The Orlando Shakespeare Theater opens "The Taming of the Shrew" this Friday, Sept. 13, as the first Shakespearean production of its 25th season. The play has significance for the troupe: It was the first play performed in 2001 when the Shakes moved into the Lowndes Shakespeare Center. And it was the first play the troupe ever performed. That was back in 1989 at Lake Eola Park, when the company performed as the Orlando Shakespeare Festival.
Stuart Omans, the University of Central Florida professor who founded the Shakespeare Theater, remembers events leading up to that 1989 production of "The Taming of the Shrew" as resembling another Shakespeare play: "The Comedy of Errors."
Here's a look back:
• The casting: A casting call took place at a small boutique hotel in New York City. Omans was shocked when nearly 2,000 actors showed up to try their luck with what was then an unknown troupe.
"Here we had all this talent in the lobby … and no place to go," Omans says.
Once a suitable location was found, seeing all those performers became a grueling marathon.
"We auditioned from 7 in the morning until 2 in the morning for three solid days," he recalls.
• The climate: The troupe had constructed a wooden stage at Lake Eola's Disney Amphitheater — but didn't count on the unpredictable November weather.
"We didn't realize when the dewpoint drops, then you have a stage that's a skating rink," Omans says. Actors were so unnerved by the slippery stage they nearly refused to perform. The entire stage had to repainted with sand-infused paint, to give the actors traction. "We made a sandpaper stage," Omans says.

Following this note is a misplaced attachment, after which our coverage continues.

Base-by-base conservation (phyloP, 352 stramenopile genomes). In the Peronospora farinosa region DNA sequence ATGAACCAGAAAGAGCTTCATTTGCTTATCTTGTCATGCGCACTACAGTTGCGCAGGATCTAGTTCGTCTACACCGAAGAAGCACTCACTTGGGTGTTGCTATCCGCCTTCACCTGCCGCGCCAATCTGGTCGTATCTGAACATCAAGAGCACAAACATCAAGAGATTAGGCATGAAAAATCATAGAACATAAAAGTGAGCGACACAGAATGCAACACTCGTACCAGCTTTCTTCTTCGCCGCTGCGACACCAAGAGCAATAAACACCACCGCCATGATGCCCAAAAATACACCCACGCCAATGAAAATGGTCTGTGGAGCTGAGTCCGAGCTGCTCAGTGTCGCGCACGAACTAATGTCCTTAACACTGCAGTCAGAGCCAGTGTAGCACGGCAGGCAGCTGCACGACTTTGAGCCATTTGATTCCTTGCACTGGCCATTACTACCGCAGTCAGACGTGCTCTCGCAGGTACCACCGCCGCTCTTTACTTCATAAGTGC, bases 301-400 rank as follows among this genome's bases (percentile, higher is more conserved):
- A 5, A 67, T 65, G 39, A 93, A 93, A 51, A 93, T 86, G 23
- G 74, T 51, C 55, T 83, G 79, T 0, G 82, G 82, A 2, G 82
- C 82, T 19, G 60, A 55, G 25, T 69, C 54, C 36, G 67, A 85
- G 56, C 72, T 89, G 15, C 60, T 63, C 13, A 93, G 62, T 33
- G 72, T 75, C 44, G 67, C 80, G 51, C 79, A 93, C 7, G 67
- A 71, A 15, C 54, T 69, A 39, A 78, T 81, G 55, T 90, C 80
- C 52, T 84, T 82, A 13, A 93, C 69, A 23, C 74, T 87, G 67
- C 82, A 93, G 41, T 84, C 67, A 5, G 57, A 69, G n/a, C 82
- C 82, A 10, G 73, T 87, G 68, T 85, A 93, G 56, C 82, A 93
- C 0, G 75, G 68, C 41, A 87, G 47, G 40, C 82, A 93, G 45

• The critics: During rehearsals for "Shrew," the amphitheater's benches were occupied — by Orlando's homeless. "They would give critiques afterwards," Omans remembers. "They were smart, they had very specific theater criticism."
• The costumes: In an unprecedented move, Britain's Royal Shakespeare Company agreed to load its costumes to the fledgling troupe, the first American company to have such an arrangement. "Boots, wigs, swords — they sent it all," Omans says.
But disaster struck when U.S. customs agents in Miami insisted on inspecting every costume piece individually. The Shakespeare team was biting its nails: The outfits would never make it to Orlando in time for the show. Eventually, a U.S. senator intervened, Omans remembers, and the actors were properly outfitted for opening night.
One actor got a particular surprise when he looked at the name inked inside his borrowed boots: Theatrical legend Sir Laurence Olivier. Deadpans Omans: "It's kind of hard to fill those shoes."Copyright © 2015, The Baltimore Sun